"What are these?" Diane asked pointedly from the top of the ladder.


"You probably mean the 'katchina'," Marge shouted from the kitchen.  "My contribution as well.  Those are magic Hopi dolls, to make those who live here prosperous and happy."


"Of course," Diane countered.  "How quaint. 'Katchina'.  I'll have to check that on the Web.  I volunteer at a nursery school in Chatham.  I'm sure the kids would love to make little things like that."


Once he reached the top, Tom ventured to ask, "What exactly are you looking for?"


"Oh, that can wait, Tom.  It's been so long since I was last up here.  And the cupola, I don't think I've been up there for years.  It's such a beautiful day, and the view is great, as Marge just reminded me. Come on," she coaxed him, as she started climbing to the cupola.


She took his hand, so he would help her up, and kept holding it when they reached the top, and stood there, quietly. He felt at peace with her as he had  yesterday at the beach.  All the embarrassment and confusion of Diane's unexpected arrival faded away.  They didn't need to talk. 


An ambulance racing up the street broke the spell and Tom realized that more than an hour had passed. He  started down the ladder, asking, without daring to look back and meet her eyes, "What was it you were looking for?"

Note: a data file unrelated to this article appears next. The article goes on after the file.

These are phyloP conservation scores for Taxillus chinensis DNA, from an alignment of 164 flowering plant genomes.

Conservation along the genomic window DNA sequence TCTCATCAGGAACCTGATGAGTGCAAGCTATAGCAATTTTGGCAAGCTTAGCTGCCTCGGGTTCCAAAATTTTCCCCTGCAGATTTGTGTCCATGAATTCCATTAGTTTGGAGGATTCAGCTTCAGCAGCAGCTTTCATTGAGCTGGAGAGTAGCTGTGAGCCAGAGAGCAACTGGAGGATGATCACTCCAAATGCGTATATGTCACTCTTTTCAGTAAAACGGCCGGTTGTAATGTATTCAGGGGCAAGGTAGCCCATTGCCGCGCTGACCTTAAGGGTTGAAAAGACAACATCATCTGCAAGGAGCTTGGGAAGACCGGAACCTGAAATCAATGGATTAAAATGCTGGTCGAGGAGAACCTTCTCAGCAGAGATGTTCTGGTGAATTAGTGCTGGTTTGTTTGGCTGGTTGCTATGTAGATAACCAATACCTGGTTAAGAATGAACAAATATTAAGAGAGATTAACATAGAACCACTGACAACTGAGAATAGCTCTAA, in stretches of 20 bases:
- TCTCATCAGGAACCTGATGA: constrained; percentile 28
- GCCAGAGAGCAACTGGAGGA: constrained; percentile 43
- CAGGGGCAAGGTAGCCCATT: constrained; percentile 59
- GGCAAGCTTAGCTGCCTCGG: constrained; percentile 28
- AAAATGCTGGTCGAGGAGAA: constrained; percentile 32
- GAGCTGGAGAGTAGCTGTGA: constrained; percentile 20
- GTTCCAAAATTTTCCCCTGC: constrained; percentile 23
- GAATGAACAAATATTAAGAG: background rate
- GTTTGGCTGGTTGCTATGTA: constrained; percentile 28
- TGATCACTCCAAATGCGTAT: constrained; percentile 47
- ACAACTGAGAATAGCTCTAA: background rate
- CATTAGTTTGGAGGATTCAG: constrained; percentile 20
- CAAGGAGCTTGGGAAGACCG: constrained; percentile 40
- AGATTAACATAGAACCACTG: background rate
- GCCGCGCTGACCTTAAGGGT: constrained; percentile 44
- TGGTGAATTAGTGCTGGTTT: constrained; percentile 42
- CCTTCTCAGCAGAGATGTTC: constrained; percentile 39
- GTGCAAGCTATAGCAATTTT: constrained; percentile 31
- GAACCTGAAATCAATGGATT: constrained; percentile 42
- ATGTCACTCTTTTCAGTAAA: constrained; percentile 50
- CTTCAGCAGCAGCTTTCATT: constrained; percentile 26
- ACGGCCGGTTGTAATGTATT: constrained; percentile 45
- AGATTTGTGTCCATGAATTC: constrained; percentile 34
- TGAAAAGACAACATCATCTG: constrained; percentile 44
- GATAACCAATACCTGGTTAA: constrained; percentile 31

"That's all right," she answered, hurrying after him. "We'll get to that soon enough.  I'm in no hurry."


Back down in the attic, she closed the trap door before Tom got to it. She took his hand again, led him to the old piano, and started playing and singing "I am I, Don Quixote, the Man of La Mancha..." 


He sang along, one show song after another. Another ambulance passed, and he stopped abruptly, brought back to here and now. They had been up here a  long time. Marge must have heard the music. He opened the trap door and scrambled down the ladder. "I have to check my email," he muttered a lame excuse. "I'm expecting an important message."


Marge was in the kitchen, whistling those same Man of La Mancha tunes.  Tom was amazed at how calm she seemed. But she was scrubbing the kitchen sink and counters hard and repeatedly. Maybe she was embarrassed that the place wasn't looking spiffy for the "ex".


Her eyes met his. He hated having put her through this.  He knew then that he didn't want to go back to his old life.


She dropped her scouring pad, wiped her hands, and pushed her hair back out of her eyes, then laughed remembering the color.


"It's terrible isn't it?" she asked. "Patti suggested I try green next time."


"On you, green, blue, pink -- any color would be beautiful."


They walked toward each other and hugged.


"Do you want to go to the attic?" Tom asked, looking her straight in the eye.


"Your room or mine?" she answered.


They didn't kiss until they were on his mattress.


And they went about their business as if they had both been wanting to do this for a long time, and as if the rest of the world simply didn't matter.


Diane slammed the front door as she left.  But neither Tom nor Marge took any note of that.


When Tom came the first time, he muttered, "I love you. Will you marry me?"